An Artful Way: Brigflatts to Fox’s Pulpit

View towards fells from Foxes Pulpit, Firbank Fell

Cherrie and Mike Trelogan chose to walk from Brigflatts Quaker Meeting house near Sedbergh to Fox’s Pulpit, Fribank Fell. The area is steeped in Quaker history, with Firbank Fell being the spot that Quaker founder George Fox addressed a crowd of people in 1652, beginning the Quaker Movement.

Cherrie Trelogan:

“My parents used to attend Meetings at Brigflatts and we scattered their ashes there last year. Walking played a key part in the life of George Fox and Quakerism is an important and fascinating part of Cumbria’s culture. As we walked, we reflected on the writing of Basil Bunting, (whose grave is at Brigflatts) his memories and thoughts on transience of all things.”

Question 1: Creativity – What does creativity/culture mean to you?

Culture and creativity are the means by which we can celebrate and preserve local identity and cultural diversity. These subjects have been key to my working life. I was Deputy Director and Head of Education for Lakeland Arts, where I worked for 19 years before moving to focus on cultural policy work, cultural grants and community development with Cumbria County Council. I wrote the Arts Engagement Plan. Since retiring I have continued involvement with the Westmorland Arts Trust but also had time to pursue my own creative activities, which enable me to record observations and express my feelings. My studio was my sanctuary when I was caring for my two elderly and infirm parents.  Mike is involved with various charities and lists walking, history, sport, listening to music, gardening and following me to various artistic events and places as some of his hobbies. Culture and creativity help us to see and understand the world from different perspectives and to connect and communicate with others.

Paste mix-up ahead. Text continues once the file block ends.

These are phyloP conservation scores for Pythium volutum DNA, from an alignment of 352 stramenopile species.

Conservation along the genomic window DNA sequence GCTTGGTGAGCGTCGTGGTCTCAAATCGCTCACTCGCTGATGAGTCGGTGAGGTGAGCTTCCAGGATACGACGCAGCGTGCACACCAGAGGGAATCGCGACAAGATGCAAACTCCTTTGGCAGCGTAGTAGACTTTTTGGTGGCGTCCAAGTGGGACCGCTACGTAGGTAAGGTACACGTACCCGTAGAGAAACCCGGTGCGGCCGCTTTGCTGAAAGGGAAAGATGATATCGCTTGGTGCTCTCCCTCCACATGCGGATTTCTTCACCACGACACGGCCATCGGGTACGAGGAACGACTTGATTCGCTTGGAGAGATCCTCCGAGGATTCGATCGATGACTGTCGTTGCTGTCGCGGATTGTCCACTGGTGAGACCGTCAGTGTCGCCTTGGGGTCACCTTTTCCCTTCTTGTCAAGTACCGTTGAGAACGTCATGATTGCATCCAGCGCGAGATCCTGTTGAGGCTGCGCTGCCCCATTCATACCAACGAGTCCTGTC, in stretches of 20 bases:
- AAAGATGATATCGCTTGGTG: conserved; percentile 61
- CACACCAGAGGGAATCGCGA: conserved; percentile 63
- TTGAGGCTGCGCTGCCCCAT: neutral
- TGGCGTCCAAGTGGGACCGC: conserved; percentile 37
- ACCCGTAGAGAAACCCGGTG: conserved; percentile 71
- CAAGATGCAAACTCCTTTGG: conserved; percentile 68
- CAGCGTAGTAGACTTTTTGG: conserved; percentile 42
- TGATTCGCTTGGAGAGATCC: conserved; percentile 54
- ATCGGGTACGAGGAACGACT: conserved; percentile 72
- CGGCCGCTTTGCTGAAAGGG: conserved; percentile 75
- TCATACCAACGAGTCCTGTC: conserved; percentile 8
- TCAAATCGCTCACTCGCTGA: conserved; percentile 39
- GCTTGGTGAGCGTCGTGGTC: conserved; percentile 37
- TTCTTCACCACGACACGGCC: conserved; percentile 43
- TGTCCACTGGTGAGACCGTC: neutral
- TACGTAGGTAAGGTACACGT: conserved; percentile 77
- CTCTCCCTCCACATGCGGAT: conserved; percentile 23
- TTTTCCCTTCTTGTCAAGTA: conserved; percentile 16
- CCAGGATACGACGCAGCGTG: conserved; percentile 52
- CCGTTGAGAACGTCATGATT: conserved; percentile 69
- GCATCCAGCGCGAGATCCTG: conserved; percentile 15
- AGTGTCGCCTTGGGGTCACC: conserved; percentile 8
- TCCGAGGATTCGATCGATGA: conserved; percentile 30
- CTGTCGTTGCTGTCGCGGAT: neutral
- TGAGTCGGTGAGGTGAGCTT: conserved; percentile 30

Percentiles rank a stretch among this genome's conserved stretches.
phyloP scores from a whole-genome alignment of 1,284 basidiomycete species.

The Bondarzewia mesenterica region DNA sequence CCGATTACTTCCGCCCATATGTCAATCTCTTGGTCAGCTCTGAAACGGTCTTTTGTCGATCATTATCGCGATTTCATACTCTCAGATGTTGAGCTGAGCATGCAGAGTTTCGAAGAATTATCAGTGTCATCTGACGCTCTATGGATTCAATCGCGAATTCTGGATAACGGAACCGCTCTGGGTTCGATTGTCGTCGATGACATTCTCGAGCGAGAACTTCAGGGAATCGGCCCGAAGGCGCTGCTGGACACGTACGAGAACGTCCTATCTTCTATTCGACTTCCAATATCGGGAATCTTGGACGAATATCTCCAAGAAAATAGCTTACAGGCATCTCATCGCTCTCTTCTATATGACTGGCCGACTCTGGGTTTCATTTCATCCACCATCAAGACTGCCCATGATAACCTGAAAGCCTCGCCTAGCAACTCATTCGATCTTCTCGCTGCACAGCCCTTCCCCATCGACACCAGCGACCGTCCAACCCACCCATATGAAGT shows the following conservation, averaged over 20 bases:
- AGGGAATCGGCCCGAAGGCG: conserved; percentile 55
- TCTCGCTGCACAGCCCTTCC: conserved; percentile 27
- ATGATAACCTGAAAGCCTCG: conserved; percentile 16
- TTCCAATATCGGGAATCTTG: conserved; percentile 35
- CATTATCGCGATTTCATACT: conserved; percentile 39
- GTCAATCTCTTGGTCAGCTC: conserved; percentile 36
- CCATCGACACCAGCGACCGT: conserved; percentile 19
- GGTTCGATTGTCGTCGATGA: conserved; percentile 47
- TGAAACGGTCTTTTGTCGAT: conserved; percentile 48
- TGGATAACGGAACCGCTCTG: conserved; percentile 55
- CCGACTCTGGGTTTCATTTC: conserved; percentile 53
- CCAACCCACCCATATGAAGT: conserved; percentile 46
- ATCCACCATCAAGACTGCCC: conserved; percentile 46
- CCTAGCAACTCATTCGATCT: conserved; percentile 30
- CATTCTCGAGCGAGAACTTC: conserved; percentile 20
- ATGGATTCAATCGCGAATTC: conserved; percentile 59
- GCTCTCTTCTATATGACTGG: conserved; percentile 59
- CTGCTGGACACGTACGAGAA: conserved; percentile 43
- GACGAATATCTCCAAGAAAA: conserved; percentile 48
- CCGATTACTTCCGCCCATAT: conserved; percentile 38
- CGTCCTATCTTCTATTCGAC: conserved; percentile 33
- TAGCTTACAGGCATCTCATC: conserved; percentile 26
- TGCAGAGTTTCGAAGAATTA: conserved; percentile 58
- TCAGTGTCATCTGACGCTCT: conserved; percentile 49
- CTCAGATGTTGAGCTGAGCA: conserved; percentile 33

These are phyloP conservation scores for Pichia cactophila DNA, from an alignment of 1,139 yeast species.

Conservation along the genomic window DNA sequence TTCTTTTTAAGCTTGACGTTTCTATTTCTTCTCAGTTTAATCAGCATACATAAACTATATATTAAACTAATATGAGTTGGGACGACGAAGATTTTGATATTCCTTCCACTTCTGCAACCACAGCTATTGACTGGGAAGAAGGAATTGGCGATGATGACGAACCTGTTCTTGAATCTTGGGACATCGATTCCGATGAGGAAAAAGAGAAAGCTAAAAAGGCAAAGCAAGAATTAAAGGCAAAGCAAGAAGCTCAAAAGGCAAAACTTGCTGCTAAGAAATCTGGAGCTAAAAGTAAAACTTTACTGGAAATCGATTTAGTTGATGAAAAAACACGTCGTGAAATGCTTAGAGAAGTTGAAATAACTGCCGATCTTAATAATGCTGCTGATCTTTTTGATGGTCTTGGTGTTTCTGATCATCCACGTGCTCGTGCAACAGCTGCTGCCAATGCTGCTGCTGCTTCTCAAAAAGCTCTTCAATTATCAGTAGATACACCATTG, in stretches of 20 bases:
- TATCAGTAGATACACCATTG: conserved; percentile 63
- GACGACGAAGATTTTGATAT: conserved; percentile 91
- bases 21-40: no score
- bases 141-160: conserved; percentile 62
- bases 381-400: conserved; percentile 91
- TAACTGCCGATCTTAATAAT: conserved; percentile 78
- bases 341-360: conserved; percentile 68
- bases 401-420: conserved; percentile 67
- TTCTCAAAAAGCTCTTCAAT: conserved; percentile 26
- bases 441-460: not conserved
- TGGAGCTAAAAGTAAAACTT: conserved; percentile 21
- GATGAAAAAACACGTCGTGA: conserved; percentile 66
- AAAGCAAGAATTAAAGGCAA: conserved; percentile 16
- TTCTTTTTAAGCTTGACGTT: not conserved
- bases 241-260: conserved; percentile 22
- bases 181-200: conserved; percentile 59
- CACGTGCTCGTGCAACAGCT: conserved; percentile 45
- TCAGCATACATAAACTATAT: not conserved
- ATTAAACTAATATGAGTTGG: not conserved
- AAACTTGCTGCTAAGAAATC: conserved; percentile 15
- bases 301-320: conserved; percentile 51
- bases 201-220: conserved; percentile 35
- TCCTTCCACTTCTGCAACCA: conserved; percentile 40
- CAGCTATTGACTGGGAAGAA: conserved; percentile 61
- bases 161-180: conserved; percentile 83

Question 2: Connectivity – Covid-19 has forced us all to reimagine ways to connect. What have you missed – and what new possibilities have opened up?

We have both missed seeing our children, who live abroad and have not yet met our first grandchild who was born in Sweden, in January.  Thank goodness for Zoom and Facetime etc. which has enabled us to connect and communicate on a regular basis. It’s not the same as face-to-face contact but better than nothing. When I was at university in America in the early 1980s, my parents only had occasional poor land line calls and the odd postcard.

Connectivity has been less organised and more spontaneous. We have had a lot of impromptu conversations over the garden wall with people we don’t normally see very often. Also complete strangers have been much more sociable when passing on our daily walks. We have certainly reflected on the need to travel so much, even though we do love doing it. I have done a number of online courses which have enabled me to connect with people from around the world, from the comfort of my own home.

Question 3: Place – How can we, collectively, and artfully, better care for our environment?

To be more aware, visually and in other ways of our local and global environment. To connect at a local scale, to communicate and engage with issues and projects that support the environment. To use cultural and creative projects to support education, employment, health and wellbeing of all age groups. Have local daily walks helped us stay healthy and become closer to nature, our just resulted in us eroding pathways even more? Hopefully, the former.

Brigflatts, photo by Cherie & Mike Trelogan

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